20 January, 2015
Food Parts That Are Still Surprisingly UsefulComments : 12 Posted in : Reviews - Kitchen Utensils - Cooking - Food on by : Cook Plate Fork Tags: Applied Biochemistry and Biotechnology, Artichoke, Baladi, banana peels, Beet, Blue Apron, Brown rice, Brussels Sprout, Butternut squash, Casserole, Cauliflower, Chard, fruit smoothie, Goat cheese, kitchen escapes, Parmigiano-Reggiano, Phaseolus vulgaris, potato peels, potted plants, Salad, Soup, stale bread, Sweet potato, Texas A&M University, vegetable peelings, Watermelon Rinds
Don’t toss the food scrapes just yet! You can still use them to make or prepare something you may never given any thought too.
Watermelon rind has nutritional benefits. It contain vitamin-C and vitamin B-6, both great for skin, immunity, and the nervous system. Here’s something that maybe a surprise to you the rinds may help your sex life. A 2008 study at Texas A&M University research reported that watermelon rinds have high concentrations of a compound called citrulline, which the body converts into an amino acid that helps improve circulation and relax blood vessels.
After cutting up a watermelon save those rinds and blend them into a fruit smoothie, or try using them in a stir-fry. The rinds when cooked have a zucchini-like texture, with a slightly sweeter flavor.
A 2013 study found that around 40 million tons of banana peels are thrown in the trash and go unused worldwide. Did you know you can use the peels to heal wounds, just rub the pulp side on bruises and scrapes to deliver potassium to heal the wound. Soak the peels in a jar of water, for a few days, then mix five parts water to one part banana-water, and fertilize your potted plants .
The Applied Biochemistry and Biotechnology (2011) wrote that banana peels contain carotenoids and polyphenols, which are thought to help prevent diabetes, heart disease, and cancer.
Wash the peel in water then blend into a fruit smoothie. India boasts a dry vegetable curry using chopped banana peels boiled with turmeric powder and salt, then mixed with other ingredients, such as mustard seeds, green chilies, and cabbage.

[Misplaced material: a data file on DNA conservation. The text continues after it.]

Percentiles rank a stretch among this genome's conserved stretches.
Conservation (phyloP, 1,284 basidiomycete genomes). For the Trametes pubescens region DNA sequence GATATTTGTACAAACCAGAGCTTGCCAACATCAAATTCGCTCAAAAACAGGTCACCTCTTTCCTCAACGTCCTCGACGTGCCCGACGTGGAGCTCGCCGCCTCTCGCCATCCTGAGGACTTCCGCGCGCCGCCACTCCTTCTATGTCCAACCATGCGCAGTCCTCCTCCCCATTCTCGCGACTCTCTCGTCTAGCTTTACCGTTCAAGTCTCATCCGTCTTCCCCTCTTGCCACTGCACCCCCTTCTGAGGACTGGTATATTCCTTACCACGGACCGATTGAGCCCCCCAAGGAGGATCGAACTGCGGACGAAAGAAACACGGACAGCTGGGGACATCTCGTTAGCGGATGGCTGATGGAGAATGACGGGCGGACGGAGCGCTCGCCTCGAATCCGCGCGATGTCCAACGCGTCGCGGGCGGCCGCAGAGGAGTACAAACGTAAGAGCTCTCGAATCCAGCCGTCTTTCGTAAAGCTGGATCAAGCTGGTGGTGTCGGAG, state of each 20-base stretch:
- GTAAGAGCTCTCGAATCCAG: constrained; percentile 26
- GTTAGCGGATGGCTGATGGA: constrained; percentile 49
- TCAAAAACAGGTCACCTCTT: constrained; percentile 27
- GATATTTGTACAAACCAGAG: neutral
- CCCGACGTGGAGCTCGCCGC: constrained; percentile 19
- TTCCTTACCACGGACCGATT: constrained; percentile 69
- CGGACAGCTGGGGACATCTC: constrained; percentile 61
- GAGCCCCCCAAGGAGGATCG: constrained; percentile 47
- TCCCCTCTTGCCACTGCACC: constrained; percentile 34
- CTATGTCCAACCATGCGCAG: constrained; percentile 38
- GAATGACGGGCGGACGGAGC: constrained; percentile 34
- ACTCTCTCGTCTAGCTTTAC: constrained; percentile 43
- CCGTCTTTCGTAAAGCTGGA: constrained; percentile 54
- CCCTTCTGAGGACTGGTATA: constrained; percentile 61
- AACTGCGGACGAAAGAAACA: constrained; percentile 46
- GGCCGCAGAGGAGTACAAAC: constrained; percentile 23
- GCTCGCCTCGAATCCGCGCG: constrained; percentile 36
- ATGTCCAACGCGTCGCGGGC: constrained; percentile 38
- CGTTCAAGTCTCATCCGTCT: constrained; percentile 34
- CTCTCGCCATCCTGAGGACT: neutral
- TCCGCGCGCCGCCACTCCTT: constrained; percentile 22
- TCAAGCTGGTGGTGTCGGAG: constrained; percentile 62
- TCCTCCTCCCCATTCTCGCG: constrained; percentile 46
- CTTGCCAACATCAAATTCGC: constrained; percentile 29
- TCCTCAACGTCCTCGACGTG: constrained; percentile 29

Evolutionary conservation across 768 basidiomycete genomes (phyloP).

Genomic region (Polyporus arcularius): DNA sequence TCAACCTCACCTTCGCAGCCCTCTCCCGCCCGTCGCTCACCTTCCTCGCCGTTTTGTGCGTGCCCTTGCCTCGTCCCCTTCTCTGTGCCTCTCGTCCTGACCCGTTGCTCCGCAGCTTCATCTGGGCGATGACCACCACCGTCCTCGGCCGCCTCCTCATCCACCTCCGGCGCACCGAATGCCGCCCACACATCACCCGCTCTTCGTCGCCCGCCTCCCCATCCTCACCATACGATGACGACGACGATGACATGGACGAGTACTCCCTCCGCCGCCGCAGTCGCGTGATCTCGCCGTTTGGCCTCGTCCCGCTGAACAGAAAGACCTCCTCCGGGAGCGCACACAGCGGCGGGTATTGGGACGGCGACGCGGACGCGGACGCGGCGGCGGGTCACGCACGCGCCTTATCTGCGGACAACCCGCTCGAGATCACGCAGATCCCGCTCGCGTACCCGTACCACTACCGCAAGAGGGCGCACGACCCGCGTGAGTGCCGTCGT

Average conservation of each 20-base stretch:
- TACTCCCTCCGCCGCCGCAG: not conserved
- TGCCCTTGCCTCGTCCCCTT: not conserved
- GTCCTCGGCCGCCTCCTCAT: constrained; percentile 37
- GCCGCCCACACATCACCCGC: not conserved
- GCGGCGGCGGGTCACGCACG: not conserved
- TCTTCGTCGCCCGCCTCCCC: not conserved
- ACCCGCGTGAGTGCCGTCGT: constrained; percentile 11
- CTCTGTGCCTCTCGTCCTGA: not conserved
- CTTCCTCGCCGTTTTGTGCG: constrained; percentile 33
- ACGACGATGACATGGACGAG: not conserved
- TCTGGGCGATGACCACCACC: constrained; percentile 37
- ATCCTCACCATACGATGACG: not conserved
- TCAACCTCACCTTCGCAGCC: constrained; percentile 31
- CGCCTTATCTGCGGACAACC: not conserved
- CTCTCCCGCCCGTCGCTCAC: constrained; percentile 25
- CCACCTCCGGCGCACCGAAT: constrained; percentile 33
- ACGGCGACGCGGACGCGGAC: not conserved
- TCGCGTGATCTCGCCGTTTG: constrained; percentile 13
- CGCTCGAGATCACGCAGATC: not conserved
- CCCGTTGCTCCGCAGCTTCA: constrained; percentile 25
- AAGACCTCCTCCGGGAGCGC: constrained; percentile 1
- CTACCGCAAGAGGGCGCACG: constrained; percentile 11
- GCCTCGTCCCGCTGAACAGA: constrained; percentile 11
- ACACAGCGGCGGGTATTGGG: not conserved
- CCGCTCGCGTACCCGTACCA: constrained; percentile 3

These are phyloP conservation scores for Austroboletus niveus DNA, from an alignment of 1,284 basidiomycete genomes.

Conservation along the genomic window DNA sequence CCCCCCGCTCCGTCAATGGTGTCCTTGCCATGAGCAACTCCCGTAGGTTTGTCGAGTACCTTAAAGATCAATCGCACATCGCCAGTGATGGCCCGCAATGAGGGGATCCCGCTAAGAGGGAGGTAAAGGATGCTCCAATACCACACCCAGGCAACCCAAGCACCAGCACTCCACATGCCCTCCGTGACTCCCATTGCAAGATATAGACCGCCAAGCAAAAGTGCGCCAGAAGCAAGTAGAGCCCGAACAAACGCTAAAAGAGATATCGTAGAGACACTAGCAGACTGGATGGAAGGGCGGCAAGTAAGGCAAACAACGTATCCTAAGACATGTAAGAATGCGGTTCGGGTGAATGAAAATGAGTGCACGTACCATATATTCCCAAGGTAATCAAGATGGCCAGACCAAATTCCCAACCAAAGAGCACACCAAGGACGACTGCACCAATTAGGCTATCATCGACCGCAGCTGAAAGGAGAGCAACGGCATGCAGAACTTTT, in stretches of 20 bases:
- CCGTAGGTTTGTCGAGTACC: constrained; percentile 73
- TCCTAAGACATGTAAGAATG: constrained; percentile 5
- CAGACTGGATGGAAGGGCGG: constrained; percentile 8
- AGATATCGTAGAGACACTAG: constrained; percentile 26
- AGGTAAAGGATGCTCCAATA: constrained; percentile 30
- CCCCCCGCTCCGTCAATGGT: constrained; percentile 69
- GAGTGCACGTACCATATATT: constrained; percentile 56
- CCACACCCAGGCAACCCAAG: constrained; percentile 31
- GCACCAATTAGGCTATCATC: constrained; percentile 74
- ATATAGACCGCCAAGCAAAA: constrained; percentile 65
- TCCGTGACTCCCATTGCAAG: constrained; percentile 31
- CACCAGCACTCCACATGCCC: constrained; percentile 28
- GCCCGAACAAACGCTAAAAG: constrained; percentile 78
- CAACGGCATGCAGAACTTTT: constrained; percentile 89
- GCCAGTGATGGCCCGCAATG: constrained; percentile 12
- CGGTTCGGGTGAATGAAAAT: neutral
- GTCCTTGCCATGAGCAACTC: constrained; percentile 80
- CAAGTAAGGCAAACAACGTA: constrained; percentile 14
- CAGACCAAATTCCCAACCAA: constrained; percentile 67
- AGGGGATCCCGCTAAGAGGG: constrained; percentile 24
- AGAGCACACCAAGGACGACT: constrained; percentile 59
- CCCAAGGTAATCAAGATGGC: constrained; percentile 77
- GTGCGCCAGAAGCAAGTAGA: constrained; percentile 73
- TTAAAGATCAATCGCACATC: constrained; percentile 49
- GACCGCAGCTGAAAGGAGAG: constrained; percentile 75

Sweet Potato Peelings
After peeling a sweet potato, use the peels help lighten those persistent dark circles under the eyes. Even some have used the peels as a remedy to fad away freckles and age spots o the skin. It’s the enzyme called catecholase in the potatoes that give the peelings of the sweet potato this ability.
Stale bread has always been used to make crumbs or croutons But did you can know you can run stale bread through your spice or coffee grinders to remove any leftover odors or residue?
If you have smudges or marks on the walls, including crayon marks, stale bread can help. First remove the crust, then wipe the marks or smudges with a soft cloth, then rub semi-stale bread against it. The sponge like texture will work like a store bought cleaning eraser.
The wrapping around onions is rich in the nutrient quercetin, a plant pigment that helps to prevent your arteries from clogging, and helping with lowering blood sugar, and reducing inflammation.
A 2011 study reported that in the European Union alone, around 500,000 tons of onion skins go to waist each year. Though the onion skin is not palatable, you can reap the health benefits by tossing the onion skins into beef, chicken or vegetable broth while cooking soups and stews. The out come will be a rich, flavorful soup. Don’t for get to remove the skin before serving.
Do you have a bottle of olive oil that has lost its fragrant taste? Will don’t toss it. There are still ways to use it.
Do you have a pair of paints that has a zipper that just won’t budge? Dab some oilve oil on the teeth of the zipper to make it zip again. You can even use it to wipe off eye makeup. Surprised? Just try it and see for yourself.
Other uses include rubbing into the leaves of potted plants to make them shine and look healthier, or even use to polish your leather shoes.
Swiss Chard Stalks
Those of us that use Swiss chard, always toss the stalks, but wait, German researchers reported that the stalks contain glutamine an amino acid , which boosts the immune system, and can also aid the body to recover from surgery and heal wounds.
Cut the stalks into one-inch cubes, roast for about 20 minutes, and season with lemon juice, chopped garlic, salt, and pepper. Add a whole Swiss chard (stalks included) to the blender for a powerful boost to your green juice or smoothie.
If none of the for gone ideas sound appealing to you, you can toss those scrapes into a mulch bend to add to the soil in your garden. Even if you don’t garden, give your scrapes off to a friend who does, or to your local community garden.
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